One of the most talked about issues is the move by China to take possession of the assets of poor countries. This is a common behaviour of people who have tons of money and who want even more. They eye other people’s property and scheme to get that property.
In Guyana, many people are battling in the courts to recover their property pilfered by some greedy, moneyed person. In many cases they would arrange with some corrupt officer inside the Deeds Registry to forge transports. The result is that often there are two titles to the property, each duly registered, but inspection often reveals the fraud.
There are others who lend money to a borrower who later fails to repay the loan. And this is not the fate of only poor people. I know many people who borrowed so much that when they failed to repay they watched their assets become the possession of others. I will not name any defaulting person, but I am certain that there are many, too numerous to mention.
Countries have been known to loan money to poor countries, then move in to claim their assets when these countries fail to repay. At one time the major powers that controlled some poor countries simply capitalized on the resources of the countries and in return, gave them some pittances.
When Guyana became independent it got what the then leader, Forbes Burnham, described as a wooden handshake. Suriname, on the other hand, got a golden handshake—a sum of money from its colonial masters, the Dutch.
Today, China is seeking to expand its reach by lending money to many countries. In any cases the loan is so expansive that these countries are now heavily indebted. In Sri Lanka, China took possession of the Hambantota port because Sri Lanka simply could not repay the loan.
Such loans have been made to some 80 countries. Pakistan cut back on the loan programme as did some other countries when they awoke to the reality. One such country is Malaysia. The new leader, Mahathir Mohamad, slashed some of the projects that his predecessor entered into with China loans. The contention was that the leader enjoyed kickbacks even as he signed the loan agreements.
And that has been the case with many of the other countries whose leaders are undoubtedly corrupt. They borrowed and ensured that whatever the outcome they, the leaders, would be financially stable for the rest of their lives and beyond.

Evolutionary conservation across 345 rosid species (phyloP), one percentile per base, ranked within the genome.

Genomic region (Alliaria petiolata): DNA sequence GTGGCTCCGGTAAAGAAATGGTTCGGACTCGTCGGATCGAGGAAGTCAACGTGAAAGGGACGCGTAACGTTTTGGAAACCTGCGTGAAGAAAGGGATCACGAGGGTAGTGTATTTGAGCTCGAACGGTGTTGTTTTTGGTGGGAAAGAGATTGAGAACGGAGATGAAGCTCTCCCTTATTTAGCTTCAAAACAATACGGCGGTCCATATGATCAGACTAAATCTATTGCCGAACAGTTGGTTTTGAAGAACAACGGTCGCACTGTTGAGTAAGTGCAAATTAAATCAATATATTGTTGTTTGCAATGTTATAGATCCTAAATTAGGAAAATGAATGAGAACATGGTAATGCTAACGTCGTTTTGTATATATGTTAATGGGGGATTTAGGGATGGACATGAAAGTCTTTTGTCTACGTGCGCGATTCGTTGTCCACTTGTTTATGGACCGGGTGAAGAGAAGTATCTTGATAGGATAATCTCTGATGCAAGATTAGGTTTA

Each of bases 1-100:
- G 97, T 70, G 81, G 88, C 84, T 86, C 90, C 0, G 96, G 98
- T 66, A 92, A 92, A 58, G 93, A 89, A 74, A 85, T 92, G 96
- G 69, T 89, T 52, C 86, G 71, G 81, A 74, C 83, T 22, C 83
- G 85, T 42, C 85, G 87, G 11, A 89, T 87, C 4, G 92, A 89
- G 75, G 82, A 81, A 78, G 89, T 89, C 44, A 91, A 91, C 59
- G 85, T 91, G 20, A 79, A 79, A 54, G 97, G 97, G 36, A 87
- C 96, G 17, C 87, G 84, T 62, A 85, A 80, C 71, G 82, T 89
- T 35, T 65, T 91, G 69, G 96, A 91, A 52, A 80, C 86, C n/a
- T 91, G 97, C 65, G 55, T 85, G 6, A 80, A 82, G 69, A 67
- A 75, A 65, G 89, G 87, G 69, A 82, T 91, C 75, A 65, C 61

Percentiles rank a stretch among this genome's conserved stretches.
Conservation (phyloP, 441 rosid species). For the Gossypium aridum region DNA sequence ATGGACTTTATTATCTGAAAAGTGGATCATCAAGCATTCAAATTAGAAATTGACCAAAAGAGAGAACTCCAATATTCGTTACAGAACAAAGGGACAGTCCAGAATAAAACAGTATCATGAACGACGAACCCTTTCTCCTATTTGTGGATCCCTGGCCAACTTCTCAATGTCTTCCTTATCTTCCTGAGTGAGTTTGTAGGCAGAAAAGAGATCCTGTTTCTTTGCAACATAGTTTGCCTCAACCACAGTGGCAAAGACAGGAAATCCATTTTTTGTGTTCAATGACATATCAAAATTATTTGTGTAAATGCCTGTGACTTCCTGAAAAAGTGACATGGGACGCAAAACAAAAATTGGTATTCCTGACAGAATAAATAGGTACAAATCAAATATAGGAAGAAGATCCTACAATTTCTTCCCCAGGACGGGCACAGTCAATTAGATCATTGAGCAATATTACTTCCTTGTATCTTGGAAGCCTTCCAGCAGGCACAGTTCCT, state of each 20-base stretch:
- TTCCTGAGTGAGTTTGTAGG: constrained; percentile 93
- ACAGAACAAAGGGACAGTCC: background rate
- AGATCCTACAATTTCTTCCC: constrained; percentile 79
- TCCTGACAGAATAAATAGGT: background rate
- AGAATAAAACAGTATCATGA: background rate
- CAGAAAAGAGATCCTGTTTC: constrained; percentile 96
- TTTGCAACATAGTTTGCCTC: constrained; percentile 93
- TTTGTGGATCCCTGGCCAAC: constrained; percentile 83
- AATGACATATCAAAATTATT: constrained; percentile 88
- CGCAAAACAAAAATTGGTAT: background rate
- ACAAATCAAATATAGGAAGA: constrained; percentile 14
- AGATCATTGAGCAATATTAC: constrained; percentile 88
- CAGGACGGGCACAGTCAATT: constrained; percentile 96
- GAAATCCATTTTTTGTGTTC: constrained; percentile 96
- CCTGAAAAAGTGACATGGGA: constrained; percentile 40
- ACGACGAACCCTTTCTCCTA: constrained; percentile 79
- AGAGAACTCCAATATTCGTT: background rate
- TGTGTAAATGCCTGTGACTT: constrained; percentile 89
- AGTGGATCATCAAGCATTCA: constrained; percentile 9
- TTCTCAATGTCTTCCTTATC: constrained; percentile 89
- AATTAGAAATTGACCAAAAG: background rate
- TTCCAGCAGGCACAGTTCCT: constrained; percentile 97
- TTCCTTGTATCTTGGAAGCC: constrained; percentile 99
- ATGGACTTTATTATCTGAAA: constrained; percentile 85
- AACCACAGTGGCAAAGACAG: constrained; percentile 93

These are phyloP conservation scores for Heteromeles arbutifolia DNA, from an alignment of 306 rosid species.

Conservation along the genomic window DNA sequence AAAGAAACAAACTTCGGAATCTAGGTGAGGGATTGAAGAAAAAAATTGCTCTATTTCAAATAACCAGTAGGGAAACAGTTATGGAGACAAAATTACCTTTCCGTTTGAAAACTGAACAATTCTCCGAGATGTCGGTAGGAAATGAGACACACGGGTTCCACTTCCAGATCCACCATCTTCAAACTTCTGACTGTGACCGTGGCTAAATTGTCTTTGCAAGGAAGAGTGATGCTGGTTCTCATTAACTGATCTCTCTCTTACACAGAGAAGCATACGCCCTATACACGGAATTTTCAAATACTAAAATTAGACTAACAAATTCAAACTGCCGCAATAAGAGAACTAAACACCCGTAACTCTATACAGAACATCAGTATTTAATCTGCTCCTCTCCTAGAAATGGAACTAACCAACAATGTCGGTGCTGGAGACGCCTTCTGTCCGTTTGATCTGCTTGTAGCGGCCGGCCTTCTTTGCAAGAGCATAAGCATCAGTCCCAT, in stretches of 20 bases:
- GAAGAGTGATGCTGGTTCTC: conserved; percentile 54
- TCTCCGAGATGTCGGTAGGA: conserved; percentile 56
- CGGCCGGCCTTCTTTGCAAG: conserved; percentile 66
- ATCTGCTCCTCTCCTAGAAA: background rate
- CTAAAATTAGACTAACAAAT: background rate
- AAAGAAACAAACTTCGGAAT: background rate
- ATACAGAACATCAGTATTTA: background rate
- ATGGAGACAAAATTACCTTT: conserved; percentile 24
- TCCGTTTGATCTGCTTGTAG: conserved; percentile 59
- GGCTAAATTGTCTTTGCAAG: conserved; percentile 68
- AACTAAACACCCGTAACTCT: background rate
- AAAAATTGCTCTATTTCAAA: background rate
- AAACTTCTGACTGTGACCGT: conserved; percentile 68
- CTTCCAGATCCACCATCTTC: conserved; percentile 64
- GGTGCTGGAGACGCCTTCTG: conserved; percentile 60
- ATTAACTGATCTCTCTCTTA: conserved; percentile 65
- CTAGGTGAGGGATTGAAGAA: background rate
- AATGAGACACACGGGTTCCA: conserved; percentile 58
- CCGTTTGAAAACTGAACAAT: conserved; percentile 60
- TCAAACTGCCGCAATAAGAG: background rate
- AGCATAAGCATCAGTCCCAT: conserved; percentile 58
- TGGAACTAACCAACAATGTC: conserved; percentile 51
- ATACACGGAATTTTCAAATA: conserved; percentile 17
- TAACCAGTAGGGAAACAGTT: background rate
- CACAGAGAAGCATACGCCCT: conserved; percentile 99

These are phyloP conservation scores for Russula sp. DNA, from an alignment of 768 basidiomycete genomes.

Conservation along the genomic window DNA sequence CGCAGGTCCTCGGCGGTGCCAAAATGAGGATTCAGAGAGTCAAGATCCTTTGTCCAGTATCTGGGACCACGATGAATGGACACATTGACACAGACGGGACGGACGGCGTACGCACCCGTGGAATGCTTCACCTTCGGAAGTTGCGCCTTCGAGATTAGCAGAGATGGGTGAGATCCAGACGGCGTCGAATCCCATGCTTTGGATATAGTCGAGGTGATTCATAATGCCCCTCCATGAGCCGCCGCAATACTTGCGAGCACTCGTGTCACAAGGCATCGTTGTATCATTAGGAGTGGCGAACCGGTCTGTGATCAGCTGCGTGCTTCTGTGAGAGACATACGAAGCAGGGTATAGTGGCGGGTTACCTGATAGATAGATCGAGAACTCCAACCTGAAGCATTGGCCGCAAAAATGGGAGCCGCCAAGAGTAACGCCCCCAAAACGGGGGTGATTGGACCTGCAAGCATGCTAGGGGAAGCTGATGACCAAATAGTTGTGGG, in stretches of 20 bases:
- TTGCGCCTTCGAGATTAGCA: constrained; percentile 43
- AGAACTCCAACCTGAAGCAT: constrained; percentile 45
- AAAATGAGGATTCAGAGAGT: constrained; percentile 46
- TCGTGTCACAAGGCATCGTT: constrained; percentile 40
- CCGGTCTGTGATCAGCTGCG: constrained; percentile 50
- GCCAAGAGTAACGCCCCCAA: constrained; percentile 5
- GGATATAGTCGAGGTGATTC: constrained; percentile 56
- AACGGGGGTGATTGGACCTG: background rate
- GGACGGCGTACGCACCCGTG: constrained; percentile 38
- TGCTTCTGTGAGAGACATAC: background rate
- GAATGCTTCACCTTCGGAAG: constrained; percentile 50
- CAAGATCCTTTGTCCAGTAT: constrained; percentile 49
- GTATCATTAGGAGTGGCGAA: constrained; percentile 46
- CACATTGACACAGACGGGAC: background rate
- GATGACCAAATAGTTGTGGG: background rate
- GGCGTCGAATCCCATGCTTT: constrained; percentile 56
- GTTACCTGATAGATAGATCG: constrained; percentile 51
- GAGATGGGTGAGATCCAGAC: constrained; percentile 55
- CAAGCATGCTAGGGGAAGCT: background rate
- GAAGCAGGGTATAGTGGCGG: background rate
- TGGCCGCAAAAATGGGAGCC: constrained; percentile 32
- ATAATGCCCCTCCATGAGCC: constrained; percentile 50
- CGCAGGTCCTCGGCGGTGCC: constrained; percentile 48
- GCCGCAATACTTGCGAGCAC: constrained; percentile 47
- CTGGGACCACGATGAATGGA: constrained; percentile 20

China had no worry about the countries’ inability to repay. Rather it is more interested in the assets. Djibouti is one such country. Its position on the Horn of Africa is crucial for military and economic reasons. China knows that and wants that piece of land, much to the chagrin of the United States.
And as the rest of the world looked on, Guyana signed a Memorandum of Understanding with China under the same Belt and Road project that has indebted so many countries. Immediately many became afraid that the coalition government was heading in the same direction of those other poor countries.
“Not so,” says President David Granger. He was hosting a rare press conference on Friday at State House. He was clear that he was going into any arrangement with China with his eyes wide open. What was most pleasing was his conviction that what happened to the other countries would not befall Guyana.
He could not speak for the other countries, but he knew that any arrangement that Guyana enters into would not indebt Guyana. He said that Guyana needs infrastructure and that it matters not who provides the funding. Suffice it to say that there would be no graft and any loan would not end up in the pockets of corrupt leaders.
That was so clear that one must ask about the initial fears. Indeed, Guyana borrowed money for two major projects, the Skeldon Modernisation Project and the expansion of the Cheddi Jagan International Airport. The money came from China and the loan was humongous.
Guyana borrowed US$200 million to improve its sugar production. That project is a white elephant like Sri Lanka’s Hambantota port. China took possession of the port in Sri Lanka that like the Skeldon project, is a white elephant.
The airport project was another questionable loan. At US$138 million the project sounded alright until other details emerged. There have been allegations of people getting kickbacks from the Chinese. To compound the situation, Guyana could not walk away from that project simply because the previous government had actually paid money for work not yet completed.
The new government had no choice but to continue with this project that is touted to be the hub for flights from Africa. Djibouti’s China-financed project is also touted as a hub.
I had cause to examine the way China is moving to expand its global image. I see the groundswell of Chinese businesses in my corner of the world. I am aware of cheap Chinese products that attract my people and I am also aware of the preponderance of counterfeit goods.
That apart, China has long been an ally of Guyana which in fact, was the first English-speaking country in the Caribbean region to establish diplomatic relationship with China. That being the case, one would expect a more than friendly relationship. That is why the plight of other countries should escape Guyana, provided the leadership has the interest of the country at heart.
And President Granger has given that assurance.
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